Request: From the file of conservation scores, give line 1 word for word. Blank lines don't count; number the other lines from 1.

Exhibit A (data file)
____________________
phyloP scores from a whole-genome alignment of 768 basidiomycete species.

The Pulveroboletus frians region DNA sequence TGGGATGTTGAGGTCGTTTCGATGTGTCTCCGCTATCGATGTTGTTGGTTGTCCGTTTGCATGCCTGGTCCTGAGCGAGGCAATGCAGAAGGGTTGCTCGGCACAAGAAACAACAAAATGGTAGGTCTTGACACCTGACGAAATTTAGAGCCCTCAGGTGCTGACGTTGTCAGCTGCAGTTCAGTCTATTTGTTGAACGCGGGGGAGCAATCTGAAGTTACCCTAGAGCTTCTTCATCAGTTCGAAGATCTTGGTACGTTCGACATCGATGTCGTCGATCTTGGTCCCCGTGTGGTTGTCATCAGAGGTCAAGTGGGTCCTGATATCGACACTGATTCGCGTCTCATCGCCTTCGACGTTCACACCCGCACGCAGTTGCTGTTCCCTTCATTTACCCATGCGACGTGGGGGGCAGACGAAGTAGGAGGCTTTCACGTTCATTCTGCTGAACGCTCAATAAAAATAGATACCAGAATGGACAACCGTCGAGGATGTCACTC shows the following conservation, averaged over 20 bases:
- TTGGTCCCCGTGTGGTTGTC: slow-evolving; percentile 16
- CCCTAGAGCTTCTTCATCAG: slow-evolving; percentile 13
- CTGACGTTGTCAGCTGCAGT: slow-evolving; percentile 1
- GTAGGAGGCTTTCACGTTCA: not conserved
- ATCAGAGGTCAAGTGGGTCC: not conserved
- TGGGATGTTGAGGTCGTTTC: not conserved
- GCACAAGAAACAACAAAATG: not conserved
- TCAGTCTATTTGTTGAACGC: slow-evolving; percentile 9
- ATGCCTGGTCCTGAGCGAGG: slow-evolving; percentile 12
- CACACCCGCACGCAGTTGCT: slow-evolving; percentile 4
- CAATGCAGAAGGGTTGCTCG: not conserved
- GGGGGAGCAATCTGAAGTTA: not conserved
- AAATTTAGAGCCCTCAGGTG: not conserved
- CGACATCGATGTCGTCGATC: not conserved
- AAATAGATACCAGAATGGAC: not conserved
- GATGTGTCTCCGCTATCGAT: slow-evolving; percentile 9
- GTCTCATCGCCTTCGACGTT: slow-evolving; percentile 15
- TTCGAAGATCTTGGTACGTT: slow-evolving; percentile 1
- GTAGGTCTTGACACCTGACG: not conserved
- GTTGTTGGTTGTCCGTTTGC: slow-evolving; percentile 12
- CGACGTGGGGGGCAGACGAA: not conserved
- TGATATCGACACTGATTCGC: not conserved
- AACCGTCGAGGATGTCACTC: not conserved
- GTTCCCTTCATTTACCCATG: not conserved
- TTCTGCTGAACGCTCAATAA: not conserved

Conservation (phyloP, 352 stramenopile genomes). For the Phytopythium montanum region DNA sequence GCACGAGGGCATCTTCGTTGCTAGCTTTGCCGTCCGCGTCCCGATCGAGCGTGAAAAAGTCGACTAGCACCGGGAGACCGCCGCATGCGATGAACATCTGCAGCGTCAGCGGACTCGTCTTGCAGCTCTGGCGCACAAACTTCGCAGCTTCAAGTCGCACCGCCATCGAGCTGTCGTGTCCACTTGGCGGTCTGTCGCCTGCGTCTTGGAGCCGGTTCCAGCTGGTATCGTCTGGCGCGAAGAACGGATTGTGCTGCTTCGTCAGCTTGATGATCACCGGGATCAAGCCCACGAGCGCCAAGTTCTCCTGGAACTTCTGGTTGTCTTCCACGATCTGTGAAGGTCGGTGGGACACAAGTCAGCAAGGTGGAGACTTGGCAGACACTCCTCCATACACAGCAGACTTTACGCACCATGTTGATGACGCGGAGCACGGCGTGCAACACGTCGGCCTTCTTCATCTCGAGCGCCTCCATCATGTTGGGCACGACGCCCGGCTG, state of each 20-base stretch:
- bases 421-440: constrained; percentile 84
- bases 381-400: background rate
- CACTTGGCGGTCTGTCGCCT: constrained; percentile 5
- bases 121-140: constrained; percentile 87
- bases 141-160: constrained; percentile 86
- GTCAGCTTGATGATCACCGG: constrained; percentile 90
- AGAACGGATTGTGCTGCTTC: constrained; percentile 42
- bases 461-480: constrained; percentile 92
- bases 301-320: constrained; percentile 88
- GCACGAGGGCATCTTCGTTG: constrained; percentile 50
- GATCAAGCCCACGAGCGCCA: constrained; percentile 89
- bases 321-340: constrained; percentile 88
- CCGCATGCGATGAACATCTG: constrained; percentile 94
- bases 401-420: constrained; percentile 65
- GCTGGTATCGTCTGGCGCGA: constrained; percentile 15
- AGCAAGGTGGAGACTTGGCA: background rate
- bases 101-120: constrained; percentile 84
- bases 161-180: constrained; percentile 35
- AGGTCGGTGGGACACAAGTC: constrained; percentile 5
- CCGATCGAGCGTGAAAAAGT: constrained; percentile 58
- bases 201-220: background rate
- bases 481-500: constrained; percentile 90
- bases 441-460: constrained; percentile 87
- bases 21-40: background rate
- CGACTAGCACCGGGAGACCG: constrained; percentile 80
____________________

phyloP scores from a whole-genome alignment of 768 basidiomycete species.